One can say that culture works as a simplification filter of interaction between two individuals with different surrounds. It helps to reduce complex Information that assures a smooth interaction with others. At the same time it has negative side effects. Especially in the workplace environment where communication is usually limited by time and therefore, has to be precise, slight differences In culture can have a great effect. Misinterpretations are only a small part of things that can go wrong. For example, In a team that has to conduct business with a partner; the team might develop a logical 1 OFF plan to arrest an Issue.
However, when ten team NAS to negotiate Witt someone tit a different ethnicity, cultural differences might impair the negotiations. To specify the example: It is very common for Middle Eastern entrepreneurs to begin negotiations with long small talk, which is not common in Germany. One might think that the entrepreneur would adjust his behavior to the culture of the addressed communicator, but often times people’s culturally influenced perception leads them to believe that they are doing nothing unusual.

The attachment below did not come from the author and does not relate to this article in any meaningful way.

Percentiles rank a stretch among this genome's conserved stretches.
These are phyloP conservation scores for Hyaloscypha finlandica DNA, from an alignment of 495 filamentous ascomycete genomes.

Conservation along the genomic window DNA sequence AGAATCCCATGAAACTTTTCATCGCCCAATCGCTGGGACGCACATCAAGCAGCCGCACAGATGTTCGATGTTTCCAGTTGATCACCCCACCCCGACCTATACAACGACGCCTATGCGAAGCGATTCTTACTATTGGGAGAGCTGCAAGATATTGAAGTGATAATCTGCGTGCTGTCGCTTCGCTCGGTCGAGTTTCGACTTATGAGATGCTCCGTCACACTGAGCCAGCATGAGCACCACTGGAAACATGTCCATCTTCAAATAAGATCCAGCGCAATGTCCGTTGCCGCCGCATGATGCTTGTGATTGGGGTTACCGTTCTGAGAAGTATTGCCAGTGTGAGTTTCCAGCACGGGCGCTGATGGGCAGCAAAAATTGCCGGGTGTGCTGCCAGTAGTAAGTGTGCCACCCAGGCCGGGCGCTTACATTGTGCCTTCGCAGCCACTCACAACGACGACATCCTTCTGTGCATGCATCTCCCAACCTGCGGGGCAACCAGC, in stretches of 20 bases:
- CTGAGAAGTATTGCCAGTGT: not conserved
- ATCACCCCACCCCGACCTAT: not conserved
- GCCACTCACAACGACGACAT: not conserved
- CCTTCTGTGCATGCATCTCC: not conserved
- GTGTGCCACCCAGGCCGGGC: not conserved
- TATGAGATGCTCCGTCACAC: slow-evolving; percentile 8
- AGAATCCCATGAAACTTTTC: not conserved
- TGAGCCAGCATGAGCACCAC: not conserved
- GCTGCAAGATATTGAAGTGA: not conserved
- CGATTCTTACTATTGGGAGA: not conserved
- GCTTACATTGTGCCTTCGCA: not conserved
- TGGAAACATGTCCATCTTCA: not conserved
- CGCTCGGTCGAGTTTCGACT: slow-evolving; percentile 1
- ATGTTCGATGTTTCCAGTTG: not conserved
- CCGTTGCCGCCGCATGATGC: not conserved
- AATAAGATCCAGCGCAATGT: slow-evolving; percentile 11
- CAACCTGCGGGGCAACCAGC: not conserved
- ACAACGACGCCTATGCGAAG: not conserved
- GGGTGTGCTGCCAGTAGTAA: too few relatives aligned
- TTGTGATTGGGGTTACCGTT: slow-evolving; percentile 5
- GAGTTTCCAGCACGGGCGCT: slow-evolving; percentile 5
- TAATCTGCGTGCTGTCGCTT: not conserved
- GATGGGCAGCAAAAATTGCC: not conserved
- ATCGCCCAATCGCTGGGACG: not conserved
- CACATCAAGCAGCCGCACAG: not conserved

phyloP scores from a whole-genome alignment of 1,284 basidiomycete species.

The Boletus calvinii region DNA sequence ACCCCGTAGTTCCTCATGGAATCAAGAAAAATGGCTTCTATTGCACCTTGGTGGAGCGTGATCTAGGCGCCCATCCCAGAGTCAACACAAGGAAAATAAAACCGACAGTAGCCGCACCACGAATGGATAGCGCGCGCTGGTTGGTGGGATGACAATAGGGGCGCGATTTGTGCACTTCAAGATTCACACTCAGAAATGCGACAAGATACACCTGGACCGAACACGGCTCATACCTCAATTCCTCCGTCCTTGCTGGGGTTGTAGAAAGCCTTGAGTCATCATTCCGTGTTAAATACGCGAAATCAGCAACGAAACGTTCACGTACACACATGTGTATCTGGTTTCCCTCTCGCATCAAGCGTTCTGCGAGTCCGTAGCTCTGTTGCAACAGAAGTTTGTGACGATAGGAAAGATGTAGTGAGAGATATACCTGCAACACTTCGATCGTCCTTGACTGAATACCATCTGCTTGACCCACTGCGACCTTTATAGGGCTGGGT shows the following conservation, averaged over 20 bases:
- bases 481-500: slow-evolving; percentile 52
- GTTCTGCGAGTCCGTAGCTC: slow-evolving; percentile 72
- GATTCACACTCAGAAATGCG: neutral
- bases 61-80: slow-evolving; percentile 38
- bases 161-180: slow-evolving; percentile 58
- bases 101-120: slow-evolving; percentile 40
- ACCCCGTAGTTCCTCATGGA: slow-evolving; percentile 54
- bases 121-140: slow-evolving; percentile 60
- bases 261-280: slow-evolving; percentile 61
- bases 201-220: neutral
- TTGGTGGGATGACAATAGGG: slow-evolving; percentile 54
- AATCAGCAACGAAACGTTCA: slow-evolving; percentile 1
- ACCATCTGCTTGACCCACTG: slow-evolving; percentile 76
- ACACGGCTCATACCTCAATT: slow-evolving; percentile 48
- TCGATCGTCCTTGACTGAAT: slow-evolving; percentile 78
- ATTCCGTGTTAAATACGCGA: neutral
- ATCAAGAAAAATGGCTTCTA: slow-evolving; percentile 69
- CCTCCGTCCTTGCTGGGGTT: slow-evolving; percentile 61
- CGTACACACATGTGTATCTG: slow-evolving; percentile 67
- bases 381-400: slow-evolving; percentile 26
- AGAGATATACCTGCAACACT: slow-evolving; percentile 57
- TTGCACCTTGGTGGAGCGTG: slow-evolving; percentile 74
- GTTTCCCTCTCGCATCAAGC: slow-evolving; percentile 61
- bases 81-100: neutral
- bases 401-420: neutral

Hopeless Cultural Dimensions There are many dimensions where culture can affect individuals, but a lot of them can be summarized in main concepts. One scientific approach is “the five cultural dimensions” theory by Egger Hefted. Through a large survey in cooperation with the IBM Corp.. With over one-hundred-thousand participants in over seventy countries, Hefted defined five cultural dimensions across a variety of cultures. These dimensions can be used to analyze a particular culture or be used for distinguishing between many (Kafuffle, 2011).
Through his research Hefted identified the five main drivers of culture which are: power distance individualism vs.. Collectivism masculinity vs.. Feminism uncertainty avoidance Long- Term vs.. Short- Term orientation Although each of these dimensions has been found or predicted by social science previously; there has never been such a large data collection which could prove these predictions. In this model each country is assigned a score for each dimension and each dimension groups a variety of social phenomena in itself.